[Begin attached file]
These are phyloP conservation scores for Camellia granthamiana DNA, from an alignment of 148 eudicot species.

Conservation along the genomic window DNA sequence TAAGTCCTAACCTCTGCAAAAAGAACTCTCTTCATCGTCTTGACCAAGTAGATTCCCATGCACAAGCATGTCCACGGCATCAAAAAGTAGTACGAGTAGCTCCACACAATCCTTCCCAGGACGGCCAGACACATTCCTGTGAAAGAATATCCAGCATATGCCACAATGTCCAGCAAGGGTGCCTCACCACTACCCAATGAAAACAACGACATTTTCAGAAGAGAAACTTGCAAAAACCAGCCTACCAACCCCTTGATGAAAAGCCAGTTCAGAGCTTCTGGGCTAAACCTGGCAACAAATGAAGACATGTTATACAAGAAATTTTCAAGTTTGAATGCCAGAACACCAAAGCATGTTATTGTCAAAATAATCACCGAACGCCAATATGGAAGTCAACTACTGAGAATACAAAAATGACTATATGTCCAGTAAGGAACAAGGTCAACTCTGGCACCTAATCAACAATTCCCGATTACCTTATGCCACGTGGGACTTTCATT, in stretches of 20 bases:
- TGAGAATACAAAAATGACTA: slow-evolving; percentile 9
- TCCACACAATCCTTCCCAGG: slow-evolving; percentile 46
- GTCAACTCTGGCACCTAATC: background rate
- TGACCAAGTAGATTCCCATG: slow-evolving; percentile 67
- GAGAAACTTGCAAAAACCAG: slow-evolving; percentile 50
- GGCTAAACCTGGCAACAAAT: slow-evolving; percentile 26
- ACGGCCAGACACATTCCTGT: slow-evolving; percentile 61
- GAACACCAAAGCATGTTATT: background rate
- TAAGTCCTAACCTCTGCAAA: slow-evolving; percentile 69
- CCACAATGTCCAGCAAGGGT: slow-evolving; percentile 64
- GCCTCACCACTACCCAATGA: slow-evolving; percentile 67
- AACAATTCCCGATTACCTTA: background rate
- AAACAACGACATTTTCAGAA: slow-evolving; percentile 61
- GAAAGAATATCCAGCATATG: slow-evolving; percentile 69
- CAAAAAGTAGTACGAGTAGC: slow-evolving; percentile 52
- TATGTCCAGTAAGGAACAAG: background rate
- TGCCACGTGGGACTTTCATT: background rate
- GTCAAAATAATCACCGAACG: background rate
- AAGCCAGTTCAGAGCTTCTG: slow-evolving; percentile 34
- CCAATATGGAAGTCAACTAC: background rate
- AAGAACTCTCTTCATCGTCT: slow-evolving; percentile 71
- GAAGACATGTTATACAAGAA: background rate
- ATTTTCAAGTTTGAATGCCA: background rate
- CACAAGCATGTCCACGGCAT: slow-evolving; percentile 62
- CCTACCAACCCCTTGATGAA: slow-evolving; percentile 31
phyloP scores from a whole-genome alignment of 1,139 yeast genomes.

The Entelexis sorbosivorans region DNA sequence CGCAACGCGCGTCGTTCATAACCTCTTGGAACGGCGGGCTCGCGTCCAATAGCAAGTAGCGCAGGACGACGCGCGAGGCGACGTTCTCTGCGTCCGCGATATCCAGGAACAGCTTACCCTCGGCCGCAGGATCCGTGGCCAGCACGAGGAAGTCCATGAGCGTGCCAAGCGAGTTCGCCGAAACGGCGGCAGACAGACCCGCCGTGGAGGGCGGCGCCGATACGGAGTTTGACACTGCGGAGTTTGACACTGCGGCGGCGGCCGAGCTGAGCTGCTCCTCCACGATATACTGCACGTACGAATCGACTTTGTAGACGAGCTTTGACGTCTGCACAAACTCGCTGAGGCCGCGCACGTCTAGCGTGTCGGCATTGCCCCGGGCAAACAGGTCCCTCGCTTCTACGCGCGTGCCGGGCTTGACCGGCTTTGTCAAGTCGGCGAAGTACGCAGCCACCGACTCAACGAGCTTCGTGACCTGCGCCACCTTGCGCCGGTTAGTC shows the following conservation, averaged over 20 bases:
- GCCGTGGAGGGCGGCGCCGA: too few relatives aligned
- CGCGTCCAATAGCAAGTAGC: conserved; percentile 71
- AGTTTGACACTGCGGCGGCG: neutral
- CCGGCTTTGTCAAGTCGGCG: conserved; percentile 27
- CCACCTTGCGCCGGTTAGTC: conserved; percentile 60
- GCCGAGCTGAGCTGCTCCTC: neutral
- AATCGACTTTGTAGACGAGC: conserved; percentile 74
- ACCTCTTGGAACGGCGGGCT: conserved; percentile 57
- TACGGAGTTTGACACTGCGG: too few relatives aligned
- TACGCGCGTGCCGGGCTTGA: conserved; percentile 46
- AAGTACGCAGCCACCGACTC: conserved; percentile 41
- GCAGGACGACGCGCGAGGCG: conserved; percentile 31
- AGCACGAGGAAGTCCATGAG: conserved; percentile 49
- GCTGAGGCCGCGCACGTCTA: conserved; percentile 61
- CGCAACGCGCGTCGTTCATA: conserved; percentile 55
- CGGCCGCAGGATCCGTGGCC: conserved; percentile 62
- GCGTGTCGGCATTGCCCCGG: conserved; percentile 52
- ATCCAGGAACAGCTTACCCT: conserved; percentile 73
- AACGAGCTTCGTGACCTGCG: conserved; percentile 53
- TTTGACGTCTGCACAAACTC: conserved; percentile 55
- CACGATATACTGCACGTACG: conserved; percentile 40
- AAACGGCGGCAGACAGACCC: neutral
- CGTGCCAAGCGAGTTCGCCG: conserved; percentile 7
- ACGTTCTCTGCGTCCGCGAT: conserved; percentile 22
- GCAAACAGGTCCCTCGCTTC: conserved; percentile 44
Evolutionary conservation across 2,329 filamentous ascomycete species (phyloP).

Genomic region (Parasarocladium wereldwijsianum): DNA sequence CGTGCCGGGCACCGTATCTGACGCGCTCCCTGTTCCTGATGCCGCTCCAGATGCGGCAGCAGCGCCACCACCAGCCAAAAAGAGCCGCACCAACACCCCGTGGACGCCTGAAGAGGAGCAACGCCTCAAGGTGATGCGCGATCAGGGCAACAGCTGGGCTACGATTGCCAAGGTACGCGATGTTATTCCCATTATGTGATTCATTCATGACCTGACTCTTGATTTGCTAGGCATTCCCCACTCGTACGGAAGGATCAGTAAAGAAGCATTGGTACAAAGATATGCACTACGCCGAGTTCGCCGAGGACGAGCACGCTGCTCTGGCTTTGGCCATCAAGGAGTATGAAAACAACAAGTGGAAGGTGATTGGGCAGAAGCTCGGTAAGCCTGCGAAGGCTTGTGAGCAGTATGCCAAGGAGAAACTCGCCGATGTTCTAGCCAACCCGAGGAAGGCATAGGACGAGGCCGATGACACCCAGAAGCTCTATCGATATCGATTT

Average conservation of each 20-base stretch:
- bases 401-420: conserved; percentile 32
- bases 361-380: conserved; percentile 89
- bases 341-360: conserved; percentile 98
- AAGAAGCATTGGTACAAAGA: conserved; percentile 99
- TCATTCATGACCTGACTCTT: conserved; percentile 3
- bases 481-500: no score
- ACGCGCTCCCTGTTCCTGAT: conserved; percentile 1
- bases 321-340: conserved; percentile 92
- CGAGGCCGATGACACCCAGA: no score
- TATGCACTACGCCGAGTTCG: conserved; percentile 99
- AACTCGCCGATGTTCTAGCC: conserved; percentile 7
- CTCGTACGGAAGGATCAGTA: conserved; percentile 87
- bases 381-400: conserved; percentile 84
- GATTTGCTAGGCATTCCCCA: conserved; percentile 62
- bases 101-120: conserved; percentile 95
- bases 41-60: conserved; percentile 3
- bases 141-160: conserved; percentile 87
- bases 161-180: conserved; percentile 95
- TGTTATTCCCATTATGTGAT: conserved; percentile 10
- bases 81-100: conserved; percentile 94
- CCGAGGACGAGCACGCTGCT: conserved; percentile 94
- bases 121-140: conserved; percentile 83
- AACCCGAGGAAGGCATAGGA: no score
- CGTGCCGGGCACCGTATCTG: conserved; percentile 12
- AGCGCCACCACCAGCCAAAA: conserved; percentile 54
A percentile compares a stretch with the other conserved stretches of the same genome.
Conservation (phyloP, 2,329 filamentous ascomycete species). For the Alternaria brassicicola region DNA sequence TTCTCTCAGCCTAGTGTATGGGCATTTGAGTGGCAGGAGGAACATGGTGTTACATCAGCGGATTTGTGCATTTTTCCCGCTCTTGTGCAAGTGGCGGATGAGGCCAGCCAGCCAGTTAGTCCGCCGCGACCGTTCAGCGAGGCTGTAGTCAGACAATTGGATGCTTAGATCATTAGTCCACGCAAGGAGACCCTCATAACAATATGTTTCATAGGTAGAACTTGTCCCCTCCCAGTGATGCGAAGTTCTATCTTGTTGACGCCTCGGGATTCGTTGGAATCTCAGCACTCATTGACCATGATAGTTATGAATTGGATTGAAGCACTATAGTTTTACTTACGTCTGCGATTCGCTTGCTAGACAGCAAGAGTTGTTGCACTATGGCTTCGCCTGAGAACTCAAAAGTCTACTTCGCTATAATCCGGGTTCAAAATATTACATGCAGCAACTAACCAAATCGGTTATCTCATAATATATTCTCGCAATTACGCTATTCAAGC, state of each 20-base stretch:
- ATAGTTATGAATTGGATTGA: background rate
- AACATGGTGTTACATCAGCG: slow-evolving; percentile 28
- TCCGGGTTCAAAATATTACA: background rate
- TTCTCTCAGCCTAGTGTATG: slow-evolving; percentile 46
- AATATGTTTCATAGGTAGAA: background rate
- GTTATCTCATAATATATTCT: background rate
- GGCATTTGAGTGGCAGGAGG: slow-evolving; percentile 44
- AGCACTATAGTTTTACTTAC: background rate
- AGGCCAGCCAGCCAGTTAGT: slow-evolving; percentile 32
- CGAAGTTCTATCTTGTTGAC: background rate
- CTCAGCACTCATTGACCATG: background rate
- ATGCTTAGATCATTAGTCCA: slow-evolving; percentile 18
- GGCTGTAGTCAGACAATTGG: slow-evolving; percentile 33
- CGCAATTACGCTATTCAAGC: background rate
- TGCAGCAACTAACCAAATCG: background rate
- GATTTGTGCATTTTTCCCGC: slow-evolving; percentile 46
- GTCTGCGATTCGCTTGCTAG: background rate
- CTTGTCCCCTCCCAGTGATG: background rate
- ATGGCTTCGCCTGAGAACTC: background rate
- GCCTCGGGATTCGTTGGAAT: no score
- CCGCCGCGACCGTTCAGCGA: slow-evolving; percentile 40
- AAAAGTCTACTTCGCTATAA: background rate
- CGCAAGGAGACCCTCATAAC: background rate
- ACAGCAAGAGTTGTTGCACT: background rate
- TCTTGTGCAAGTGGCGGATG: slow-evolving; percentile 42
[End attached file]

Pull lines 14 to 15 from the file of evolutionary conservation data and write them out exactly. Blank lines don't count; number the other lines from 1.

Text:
- AACAATTCCCGATTACCTTA: background rate
- AAACAACGACATTTTCAGAA: slow-evolving; percentile 61